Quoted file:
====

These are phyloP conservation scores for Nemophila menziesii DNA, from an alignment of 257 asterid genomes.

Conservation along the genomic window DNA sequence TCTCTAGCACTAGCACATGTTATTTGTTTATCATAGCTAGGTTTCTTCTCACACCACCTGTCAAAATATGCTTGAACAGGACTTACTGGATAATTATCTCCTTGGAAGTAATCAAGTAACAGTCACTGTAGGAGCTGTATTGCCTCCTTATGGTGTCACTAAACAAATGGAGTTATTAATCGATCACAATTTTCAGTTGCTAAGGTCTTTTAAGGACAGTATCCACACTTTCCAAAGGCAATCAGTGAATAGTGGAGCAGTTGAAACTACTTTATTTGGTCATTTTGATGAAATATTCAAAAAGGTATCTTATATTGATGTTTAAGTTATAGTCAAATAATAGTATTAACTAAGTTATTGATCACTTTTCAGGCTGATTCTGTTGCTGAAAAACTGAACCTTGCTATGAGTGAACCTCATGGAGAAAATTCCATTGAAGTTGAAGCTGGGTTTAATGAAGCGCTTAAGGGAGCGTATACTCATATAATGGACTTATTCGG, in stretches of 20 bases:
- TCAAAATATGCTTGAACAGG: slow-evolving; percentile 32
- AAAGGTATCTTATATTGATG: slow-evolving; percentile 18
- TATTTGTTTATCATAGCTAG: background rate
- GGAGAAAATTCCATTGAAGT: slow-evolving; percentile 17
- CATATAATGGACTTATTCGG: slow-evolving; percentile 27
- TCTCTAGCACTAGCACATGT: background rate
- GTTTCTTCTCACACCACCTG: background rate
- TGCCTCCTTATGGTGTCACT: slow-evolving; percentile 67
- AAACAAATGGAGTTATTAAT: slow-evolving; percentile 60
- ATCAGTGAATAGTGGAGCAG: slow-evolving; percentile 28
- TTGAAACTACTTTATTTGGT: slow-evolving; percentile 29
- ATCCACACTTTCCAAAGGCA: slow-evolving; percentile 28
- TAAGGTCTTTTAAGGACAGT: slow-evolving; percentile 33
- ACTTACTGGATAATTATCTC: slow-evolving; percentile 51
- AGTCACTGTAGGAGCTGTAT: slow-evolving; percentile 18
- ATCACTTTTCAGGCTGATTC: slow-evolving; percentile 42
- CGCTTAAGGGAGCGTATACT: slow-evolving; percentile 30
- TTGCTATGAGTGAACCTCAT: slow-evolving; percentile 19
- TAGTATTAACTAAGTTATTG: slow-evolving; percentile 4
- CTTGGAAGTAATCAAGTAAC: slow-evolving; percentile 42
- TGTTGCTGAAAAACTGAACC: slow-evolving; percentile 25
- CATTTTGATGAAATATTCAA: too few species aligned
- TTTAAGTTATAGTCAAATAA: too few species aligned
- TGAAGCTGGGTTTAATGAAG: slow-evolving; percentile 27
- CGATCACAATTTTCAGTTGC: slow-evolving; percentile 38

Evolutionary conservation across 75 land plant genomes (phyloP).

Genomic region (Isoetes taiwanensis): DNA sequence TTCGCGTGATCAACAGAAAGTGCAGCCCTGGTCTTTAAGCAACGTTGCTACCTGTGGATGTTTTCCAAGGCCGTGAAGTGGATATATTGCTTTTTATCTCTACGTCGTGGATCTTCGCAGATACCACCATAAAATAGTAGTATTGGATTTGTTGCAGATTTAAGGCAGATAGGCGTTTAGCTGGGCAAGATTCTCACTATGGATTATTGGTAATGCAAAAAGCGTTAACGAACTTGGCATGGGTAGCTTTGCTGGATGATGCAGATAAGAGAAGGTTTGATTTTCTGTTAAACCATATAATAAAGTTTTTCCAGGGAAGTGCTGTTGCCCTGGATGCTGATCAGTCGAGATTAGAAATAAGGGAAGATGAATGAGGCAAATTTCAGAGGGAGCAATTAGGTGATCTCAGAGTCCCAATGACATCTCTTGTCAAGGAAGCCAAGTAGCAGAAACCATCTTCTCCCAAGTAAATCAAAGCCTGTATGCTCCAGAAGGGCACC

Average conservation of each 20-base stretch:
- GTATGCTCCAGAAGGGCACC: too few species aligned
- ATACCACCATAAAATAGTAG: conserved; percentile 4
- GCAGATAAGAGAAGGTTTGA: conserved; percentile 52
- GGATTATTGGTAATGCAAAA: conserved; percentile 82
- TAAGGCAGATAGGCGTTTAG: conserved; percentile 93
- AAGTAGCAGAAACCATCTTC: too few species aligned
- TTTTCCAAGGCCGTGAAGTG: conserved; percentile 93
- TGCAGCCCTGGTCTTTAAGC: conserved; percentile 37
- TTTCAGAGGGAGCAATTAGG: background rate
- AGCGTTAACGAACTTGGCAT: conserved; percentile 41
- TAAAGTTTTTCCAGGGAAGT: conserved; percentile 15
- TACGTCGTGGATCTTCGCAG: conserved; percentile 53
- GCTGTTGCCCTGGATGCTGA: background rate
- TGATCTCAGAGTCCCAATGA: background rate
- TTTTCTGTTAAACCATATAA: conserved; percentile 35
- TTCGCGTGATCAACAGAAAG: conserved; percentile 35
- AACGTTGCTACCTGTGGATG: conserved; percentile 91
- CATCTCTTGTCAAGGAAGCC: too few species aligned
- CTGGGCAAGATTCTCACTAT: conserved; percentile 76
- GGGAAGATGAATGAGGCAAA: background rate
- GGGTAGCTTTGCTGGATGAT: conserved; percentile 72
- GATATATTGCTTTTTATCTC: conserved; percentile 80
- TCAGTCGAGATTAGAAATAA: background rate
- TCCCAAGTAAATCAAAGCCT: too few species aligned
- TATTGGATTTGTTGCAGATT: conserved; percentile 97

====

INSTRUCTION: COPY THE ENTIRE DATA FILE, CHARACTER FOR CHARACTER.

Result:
These are phyloP conservation scores for Nemophila menziesii DNA, from an alignment of 257 asterid genomes.

Conservation along the genomic window DNA sequence TCTCTAGCACTAGCACATGTTATTTGTTTATCATAGCTAGGTTTCTTCTCACACCACCTGTCAAAATATGCTTGAACAGGACTTACTGGATAATTATCTCCTTGGAAGTAATCAAGTAACAGTCACTGTAGGAGCTGTATTGCCTCCTTATGGTGTCACTAAACAAATGGAGTTATTAATCGATCACAATTTTCAGTTGCTAAGGTCTTTTAAGGACAGTATCCACACTTTCCAAAGGCAATCAGTGAATAGTGGAGCAGTTGAAACTACTTTATTTGGTCATTTTGATGAAATATTCAAAAAGGTATCTTATATTGATGTTTAAGTTATAGTCAAATAATAGTATTAACTAAGTTATTGATCACTTTTCAGGCTGATTCTGTTGCTGAAAAACTGAACCTTGCTATGAGTGAACCTCATGGAGAAAATTCCATTGAAGTTGAAGCTGGGTTTAATGAAGCGCTTAAGGGAGCGTATACTCATATAATGGACTTATTCGG, in stretches of 20 bases:
- TCAAAATATGCTTGAACAGG: slow-evolving; percentile 32
- AAAGGTATCTTATATTGATG: slow-evolving; percentile 18
- TATTTGTTTATCATAGCTAG: background rate
- GGAGAAAATTCCATTGAAGT: slow-evolving; percentile 17
- CATATAATGGACTTATTCGG: slow-evolving; percentile 27
- TCTCTAGCACTAGCACATGT: background rate
- GTTTCTTCTCACACCACCTG: background rate
- TGCCTCCTTATGGTGTCACT: slow-evolving; percentile 67
- AAACAAATGGAGTTATTAAT: slow-evolving; percentile 60
- ATCAGTGAATAGTGGAGCAG: slow-evolving; percentile 28
- TTGAAACTACTTTATTTGGT: slow-evolving; percentile 29
- ATCCACACTTTCCAAAGGCA: slow-evolving; percentile 28
- TAAGGTCTTTTAAGGACAGT: slow-evolving; percentile 33
- ACTTACTGGATAATTATCTC: slow-evolving; percentile 51
- AGTCACTGTAGGAGCTGTAT: slow-evolving; percentile 18
- ATCACTTTTCAGGCTGATTC: slow-evolving; percentile 42
- CGCTTAAGGGAGCGTATACT: slow-evolving; percentile 30
- TTGCTATGAGTGAACCTCAT: slow-evolving; percentile 19
- TAGTATTAACTAAGTTATTG: slow-evolving; percentile 4
- CTTGGAAGTAATCAAGTAAC: slow-evolving; percentile 42
- TGTTGCTGAAAAACTGAACC: slow-evolving; percentile 25
- CATTTTGATGAAATATTCAA: too few species aligned
- TTTAAGTTATAGTCAAATAA: too few species aligned
- TGAAGCTGGGTTTAATGAAG: slow-evolving; percentile 27
- CGATCACAATTTTCAGTTGC: slow-evolving; percentile 38

Evolutionary conservation across 75 land plant genomes (phyloP).

Genomic region (Isoetes taiwanensis): DNA sequence TTCGCGTGATCAACAGAAAGTGCAGCCCTGGTCTTTAAGCAACGTTGCTACCTGTGGATGTTTTCCAAGGCCGTGAAGTGGATATATTGCTTTTTATCTCTACGTCGTGGATCTTCGCAGATACCACCATAAAATAGTAGTATTGGATTTGTTGCAGATTTAAGGCAGATAGGCGTTTAGCTGGGCAAGATTCTCACTATGGATTATTGGTAATGCAAAAAGCGTTAACGAACTTGGCATGGGTAGCTTTGCTGGATGATGCAGATAAGAGAAGGTTTGATTTTCTGTTAAACCATATAATAAAGTTTTTCCAGGGAAGTGCTGTTGCCCTGGATGCTGATCAGTCGAGATTAGAAATAAGGGAAGATGAATGAGGCAAATTTCAGAGGGAGCAATTAGGTGATCTCAGAGTCCCAATGACATCTCTTGTCAAGGAAGCCAAGTAGCAGAAACCATCTTCTCCCAAGTAAATCAAAGCCTGTATGCTCCAGAAGGGCACC

Average conservation of each 20-base stretch:
- GTATGCTCCAGAAGGGCACC: too few species aligned
- ATACCACCATAAAATAGTAG: conserved; percentile 4
- GCAGATAAGAGAAGGTTTGA: conserved; percentile 52
- GGATTATTGGTAATGCAAAA: conserved; percentile 82
- TAAGGCAGATAGGCGTTTAG: conserved; percentile 93
- AAGTAGCAGAAACCATCTTC: too few species aligned
- TTTTCCAAGGCCGTGAAGTG: conserved; percentile 93
- TGCAGCCCTGGTCTTTAAGC: conserved; percentile 37
- TTTCAGAGGGAGCAATTAGG: background rate
- AGCGTTAACGAACTTGGCAT: conserved; percentile 41
- TAAAGTTTTTCCAGGGAAGT: conserved; percentile 15
- TACGTCGTGGATCTTCGCAG: conserved; percentile 53
- GCTGTTGCCCTGGATGCTGA: background rate
- TGATCTCAGAGTCCCAATGA: background rate
- TTTTCTGTTAAACCATATAA: conserved; percentile 35
- TTCGCGTGATCAACAGAAAG: conserved; percentile 35
- AACGTTGCTACCTGTGGATG: conserved; percentile 91
- CATCTCTTGTCAAGGAAGCC: too few species aligned
- CTGGGCAAGATTCTCACTAT: conserved; percentile 76
- GGGAAGATGAATGAGGCAAA: background rate
- GGGTAGCTTTGCTGGATGAT: conserved; percentile 72
- GATATATTGCTTTTTATCTC: conserved; percentile 80
- TCAGTCGAGATTAGAAATAA: background rate
- TCCCAAGTAAATCAAAGCCT: too few species aligned
- TATTGGATTTGTTGCAGATT: conserved; percentile 97